SOLUTIONS
Corporate law needs to be further improved

The structure of what we do exists. I would divide it into three blocks that we are working on. The first block is the simplification of corporate procedures. <...> The second block is support for the financial system. <...> One of the important initiatives, is the next main block... the transfer of businesses into our jurisdiction. Our main task is [to make the process go on] as simply, quickly, and smoothly as possible. You can even use copies of documents to apply to move out of there within two years. In other words, everything has been done so that you can now move your business to a Russian jurisdiction — Ilya Torosov, First Deputy Minister of Economic Development of the Russian Federation.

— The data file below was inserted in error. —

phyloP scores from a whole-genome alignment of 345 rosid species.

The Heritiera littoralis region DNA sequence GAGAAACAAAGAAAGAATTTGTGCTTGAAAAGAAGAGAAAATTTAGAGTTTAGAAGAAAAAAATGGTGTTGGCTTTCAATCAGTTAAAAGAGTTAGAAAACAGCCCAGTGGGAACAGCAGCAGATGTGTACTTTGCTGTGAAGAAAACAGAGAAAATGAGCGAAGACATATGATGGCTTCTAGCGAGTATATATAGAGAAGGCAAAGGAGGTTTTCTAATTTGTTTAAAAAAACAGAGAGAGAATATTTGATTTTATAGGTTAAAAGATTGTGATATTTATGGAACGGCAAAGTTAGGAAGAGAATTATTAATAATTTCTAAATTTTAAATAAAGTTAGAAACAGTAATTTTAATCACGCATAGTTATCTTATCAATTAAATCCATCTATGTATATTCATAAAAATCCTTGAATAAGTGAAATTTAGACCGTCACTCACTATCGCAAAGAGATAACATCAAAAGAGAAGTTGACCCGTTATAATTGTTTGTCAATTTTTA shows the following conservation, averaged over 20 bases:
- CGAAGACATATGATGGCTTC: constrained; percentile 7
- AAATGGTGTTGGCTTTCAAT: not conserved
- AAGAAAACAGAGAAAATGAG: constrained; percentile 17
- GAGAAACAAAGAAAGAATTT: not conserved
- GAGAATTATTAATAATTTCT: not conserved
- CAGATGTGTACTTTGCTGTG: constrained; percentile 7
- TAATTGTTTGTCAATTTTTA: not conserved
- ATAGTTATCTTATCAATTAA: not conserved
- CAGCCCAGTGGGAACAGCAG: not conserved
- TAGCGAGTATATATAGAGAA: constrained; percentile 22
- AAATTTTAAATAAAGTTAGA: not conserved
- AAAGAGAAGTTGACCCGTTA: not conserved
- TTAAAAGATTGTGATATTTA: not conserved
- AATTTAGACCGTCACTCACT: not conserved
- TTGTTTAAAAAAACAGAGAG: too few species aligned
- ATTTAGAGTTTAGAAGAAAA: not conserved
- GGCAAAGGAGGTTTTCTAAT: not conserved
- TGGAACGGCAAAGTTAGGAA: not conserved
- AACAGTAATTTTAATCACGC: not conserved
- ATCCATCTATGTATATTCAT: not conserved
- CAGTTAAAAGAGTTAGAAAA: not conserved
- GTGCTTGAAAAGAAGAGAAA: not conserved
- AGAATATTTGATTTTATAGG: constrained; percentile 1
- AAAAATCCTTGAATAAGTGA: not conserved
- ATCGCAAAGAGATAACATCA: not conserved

It seems to me that in any case it is very important for us, parliamentarians, to give the Government the maximum set of tools in order to respond quickly to a situation that is changing very quickly given the situation in which our economy and state are now. It is up to the Government to use these tools or not. In other words, there has to be a tool, but whether to use it or not is partly a political and partly an economic decision, depending on the specific situation for which this tool is applied. This is why creating all kinds of options is our task when it comes to legislation for the near future — Andrey Klishas, Chairman of the Committee on Constitutional Legislation and State Building of the Federation Council of the Federal Assembly of the Russian Federation.

In the face of sanctions, it is important to maintain legal standards of doing business